Based on the philosophy that a better world starts in one’s own community, Cittaslow, an arm of the Italian-based Slow Food movement, designated Naramata as an official Cittaslow, or Slow City, in 2010. Joining 206 sister communities around the world Cittaslow spotlights those places that celebrate a rich history and tradition, and that safeguard the production of unique foods and wines, attributes that contribute to their distinct character and make their communities stronger for their inhabitants.
Naramata, founded in 1907 by John Moore Robinson, is home to long-established orchards and vineyards, organic farmers and niche producers. One of Slow Food’s tenets is access to quality, flavoursome and healthy food. And residents, visitors — and passionate chefs — quickly realize that they’re surrounded by a richly abundant and delicious landscape in Naramata, and the Okanagan in general.
Naramata keeps the Slow Food tenets alive every year during their Naramata Slow Harvest Suppers. Drawing together farmers, winemakers and residents — known as Naramatians — it’s a way to celebrate the harvest, meet your neighbour, your farmer, winemaker and to give thanks.
Another anchor to this unique community is the historic Naramata Inn. Built by Robinson in 1908 as his family home, the 112-year-old property has gone through various incarnations including a boarding school, and many have stepped up to run it as an inn, with several restaurant concepts housed in the lower floor.
Like any successful garden, orchard or vineyard, nurturing and upkeep is a constant, and the two-storey Mission-style property with 12 guest rooms, kitchen and heritage grounds was in need of some “lipstick and love.”
Enter Paul Hollands and Maria Weisner, long-time summer residents, who dreamed of re-imagining the Inn. They approached Okanagan-born celebrated chef Ned Bell and his wife, PR professional Kate Colley, who dreamed of moving back to the area. Dreams quickly became reality for both couples when they took possession of the property this past February and set to work, opening their doors to guests in June.
Despite COVID-19, and an uncertain future, construction and the trades continued on, as did the two couples. Updated wiring, a new roof, walls and an immense forno oven were removed, and original wood flooring, doors, beams and antique furniture pieces were brought back to life, with period lighting re-purposed throughout.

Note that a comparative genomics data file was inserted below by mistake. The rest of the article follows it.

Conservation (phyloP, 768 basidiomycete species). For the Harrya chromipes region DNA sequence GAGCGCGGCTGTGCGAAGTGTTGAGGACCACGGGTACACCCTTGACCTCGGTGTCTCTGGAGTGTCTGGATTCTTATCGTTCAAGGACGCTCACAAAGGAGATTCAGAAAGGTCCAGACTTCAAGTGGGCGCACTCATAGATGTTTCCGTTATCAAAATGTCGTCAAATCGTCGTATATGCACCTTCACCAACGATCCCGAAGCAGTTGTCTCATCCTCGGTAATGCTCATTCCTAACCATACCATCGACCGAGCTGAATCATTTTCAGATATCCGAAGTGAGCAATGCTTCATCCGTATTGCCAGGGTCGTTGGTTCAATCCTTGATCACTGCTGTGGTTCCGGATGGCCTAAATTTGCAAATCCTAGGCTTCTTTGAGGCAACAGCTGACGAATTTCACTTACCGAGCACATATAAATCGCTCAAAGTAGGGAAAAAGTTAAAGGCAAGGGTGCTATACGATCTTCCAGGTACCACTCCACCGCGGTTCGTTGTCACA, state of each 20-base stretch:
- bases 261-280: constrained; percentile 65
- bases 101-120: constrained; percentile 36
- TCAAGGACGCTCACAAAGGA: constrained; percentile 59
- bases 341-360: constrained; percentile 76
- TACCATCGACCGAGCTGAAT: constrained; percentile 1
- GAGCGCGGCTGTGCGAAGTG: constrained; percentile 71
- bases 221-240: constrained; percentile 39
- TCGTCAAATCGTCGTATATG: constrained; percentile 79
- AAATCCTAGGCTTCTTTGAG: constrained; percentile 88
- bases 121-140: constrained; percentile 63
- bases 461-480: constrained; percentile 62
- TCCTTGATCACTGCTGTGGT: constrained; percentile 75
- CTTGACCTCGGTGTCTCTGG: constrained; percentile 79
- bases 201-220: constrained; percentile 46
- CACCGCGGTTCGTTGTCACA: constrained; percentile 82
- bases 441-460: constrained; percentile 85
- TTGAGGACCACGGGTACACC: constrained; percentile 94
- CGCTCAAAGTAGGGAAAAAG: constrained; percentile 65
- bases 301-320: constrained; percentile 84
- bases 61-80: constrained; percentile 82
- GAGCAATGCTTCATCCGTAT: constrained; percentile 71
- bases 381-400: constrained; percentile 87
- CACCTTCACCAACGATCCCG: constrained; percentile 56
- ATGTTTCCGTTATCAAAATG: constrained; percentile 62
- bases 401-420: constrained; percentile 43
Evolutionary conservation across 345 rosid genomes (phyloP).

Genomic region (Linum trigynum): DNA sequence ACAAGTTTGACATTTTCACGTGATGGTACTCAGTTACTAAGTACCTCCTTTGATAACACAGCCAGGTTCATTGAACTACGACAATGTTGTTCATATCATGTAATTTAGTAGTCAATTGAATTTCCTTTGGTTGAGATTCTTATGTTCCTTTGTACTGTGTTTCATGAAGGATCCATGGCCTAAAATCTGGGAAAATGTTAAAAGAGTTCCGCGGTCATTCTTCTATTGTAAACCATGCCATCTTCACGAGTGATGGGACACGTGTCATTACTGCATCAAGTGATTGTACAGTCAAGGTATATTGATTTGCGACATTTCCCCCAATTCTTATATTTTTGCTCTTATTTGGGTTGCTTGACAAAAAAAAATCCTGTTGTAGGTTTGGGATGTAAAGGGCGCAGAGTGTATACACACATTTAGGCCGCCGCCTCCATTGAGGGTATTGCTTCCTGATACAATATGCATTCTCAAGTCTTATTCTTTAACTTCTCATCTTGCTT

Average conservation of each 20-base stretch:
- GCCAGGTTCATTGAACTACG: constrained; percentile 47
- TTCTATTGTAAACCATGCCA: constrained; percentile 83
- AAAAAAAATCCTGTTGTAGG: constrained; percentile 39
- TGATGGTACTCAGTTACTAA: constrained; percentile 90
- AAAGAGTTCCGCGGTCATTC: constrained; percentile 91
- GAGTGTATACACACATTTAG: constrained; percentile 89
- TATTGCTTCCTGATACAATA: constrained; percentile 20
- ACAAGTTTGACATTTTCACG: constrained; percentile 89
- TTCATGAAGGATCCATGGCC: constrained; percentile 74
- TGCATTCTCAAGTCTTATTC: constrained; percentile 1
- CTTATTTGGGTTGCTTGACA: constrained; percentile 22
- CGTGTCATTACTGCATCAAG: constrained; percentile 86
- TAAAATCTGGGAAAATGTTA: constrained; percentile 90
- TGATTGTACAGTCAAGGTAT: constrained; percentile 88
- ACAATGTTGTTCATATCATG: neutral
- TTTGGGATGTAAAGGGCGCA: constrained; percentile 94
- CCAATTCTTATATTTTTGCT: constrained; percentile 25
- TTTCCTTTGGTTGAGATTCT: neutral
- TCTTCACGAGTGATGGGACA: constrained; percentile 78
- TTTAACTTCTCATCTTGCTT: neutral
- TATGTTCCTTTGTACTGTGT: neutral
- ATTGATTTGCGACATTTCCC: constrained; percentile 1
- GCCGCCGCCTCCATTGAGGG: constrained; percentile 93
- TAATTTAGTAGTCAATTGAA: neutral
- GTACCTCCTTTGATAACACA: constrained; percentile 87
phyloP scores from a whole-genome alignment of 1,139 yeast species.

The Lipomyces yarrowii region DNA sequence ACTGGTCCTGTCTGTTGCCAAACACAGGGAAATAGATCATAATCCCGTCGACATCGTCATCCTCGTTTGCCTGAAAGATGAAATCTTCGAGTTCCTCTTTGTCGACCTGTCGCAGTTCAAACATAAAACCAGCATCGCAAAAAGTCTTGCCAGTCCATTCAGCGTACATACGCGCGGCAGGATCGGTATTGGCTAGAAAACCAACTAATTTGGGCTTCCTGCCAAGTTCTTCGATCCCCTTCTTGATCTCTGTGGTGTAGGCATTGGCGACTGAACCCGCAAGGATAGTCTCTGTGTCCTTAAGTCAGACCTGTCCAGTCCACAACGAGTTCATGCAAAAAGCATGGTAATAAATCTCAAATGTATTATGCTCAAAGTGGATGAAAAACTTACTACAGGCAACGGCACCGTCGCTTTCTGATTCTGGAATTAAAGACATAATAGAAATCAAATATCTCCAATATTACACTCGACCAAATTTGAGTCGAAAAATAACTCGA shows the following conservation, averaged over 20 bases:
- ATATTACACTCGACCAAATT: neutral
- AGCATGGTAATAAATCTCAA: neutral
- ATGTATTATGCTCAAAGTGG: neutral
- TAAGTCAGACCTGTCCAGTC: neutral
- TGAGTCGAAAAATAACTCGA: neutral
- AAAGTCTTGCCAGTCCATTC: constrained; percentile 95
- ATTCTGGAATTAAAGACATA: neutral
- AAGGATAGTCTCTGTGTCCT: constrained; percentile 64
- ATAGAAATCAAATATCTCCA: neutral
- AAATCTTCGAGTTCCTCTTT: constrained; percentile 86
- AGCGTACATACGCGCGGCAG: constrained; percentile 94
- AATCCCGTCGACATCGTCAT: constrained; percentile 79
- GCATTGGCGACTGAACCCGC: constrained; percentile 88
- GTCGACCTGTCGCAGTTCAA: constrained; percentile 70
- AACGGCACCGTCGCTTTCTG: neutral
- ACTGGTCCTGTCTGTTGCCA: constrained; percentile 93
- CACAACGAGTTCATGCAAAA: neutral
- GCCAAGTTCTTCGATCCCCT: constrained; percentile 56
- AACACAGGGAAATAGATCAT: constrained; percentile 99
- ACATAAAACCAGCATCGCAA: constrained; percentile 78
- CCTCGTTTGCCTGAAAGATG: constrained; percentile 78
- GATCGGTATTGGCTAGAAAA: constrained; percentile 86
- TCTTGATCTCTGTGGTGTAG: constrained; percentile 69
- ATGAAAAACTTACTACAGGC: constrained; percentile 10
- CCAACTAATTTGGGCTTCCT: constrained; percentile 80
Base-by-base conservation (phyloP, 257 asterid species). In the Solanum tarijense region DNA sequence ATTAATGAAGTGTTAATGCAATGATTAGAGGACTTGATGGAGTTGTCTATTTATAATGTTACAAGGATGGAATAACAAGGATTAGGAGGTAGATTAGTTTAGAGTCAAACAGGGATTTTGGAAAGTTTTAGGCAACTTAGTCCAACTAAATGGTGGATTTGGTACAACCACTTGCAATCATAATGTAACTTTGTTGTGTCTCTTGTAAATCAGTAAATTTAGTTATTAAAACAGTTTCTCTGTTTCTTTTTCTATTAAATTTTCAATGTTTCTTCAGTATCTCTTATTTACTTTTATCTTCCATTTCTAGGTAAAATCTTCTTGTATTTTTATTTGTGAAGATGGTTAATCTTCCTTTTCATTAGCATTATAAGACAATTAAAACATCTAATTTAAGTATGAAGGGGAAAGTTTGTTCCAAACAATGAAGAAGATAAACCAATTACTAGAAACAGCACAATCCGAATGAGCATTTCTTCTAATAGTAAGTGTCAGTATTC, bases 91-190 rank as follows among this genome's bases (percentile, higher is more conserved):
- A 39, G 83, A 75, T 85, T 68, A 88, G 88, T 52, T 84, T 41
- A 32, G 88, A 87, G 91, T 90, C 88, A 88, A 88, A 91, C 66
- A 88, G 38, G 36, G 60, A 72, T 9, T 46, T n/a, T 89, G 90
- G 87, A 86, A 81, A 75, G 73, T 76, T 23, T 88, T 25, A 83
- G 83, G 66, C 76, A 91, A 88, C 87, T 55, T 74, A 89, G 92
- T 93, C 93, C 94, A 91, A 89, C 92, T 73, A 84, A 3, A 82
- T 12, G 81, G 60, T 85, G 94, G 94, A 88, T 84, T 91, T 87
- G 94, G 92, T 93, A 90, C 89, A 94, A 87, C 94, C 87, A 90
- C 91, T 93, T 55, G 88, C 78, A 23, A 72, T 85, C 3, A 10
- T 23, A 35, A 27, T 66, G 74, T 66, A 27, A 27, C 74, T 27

“We’re not changing history,” explains Bell, who has moved to Naramata with his wife and two young sons, “just updating.” All guest rooms, with private veranda access, were updated with paint, new beds, crisp linens, luxe towels and amenities, such as Wi-Fi. Another iconic village tenant, the lone peacock, inspired the Inn’s logo adding to a sense of place.
As this re-imagined Naramata Inn is being dubbed, “a restaurant with rooms,” a key transformation is the kitchen, designed by Bell, and the adjacent repositioning of the dining room to the main floor, providing a seamless flow. The lower floor is now home to the pastry kitchen and a dining room for small to medium-sized events.
With 48 seats — under COVID distancing — the main dining room welcomes with modern furnishings, lots of natural light and views to the inn's veranda and grounds. On the main wall a gorgeous mural depicts stylized peacock feathers — a collaboration between business partner Weisner and local designer Marnie McLean — while another features a collection of vintage dinner plates, donated by a generous neighbour.
Another neighbour, seamstress and designer Diane Jensen of Shades of Linen, sewed the aprons, staff shirts, masks and restaurant linens. Overall, the community has given the chef and his team a warm welcome. Many growers show up at the kitchen door with ingredients from their gardens which Bell loves.
Dubbed “French-Naramatian cuisine,” the menu heralds the seasons and the community, and reflects chef Ned Bell's 30 years in the kitchen, and his deep connection to the region’s farmers, makers and foragers. “If I don’t know that farmer, fisher or grower,” notes Bell, “it’s not on my menu.” To really drive it home, with the exception of coffee, chocolate (thank God) and citrus, no ingredients are imported. “I have all the things I need at my fingertips,” says Bell. “You could never have that in Vancouver.”
After graduating from Vancouver’s Dubrulle French Culinary School in 1994, Bell apprenticed with chef Michel Jacob at Vancouver’s famed Le Crocodile and was mentored by Iron Chef Rob Feenie at Lumiere. Then followed two decades working in Toronto, Calgary, Kelowna and Vancouver where he led the Four Seasons Hotel to star billing as executive chef of Yew Seafood and Bar.
With a passion for healthy and sustainable ingredients, he became a nationally recognized champion of sustainable seafood.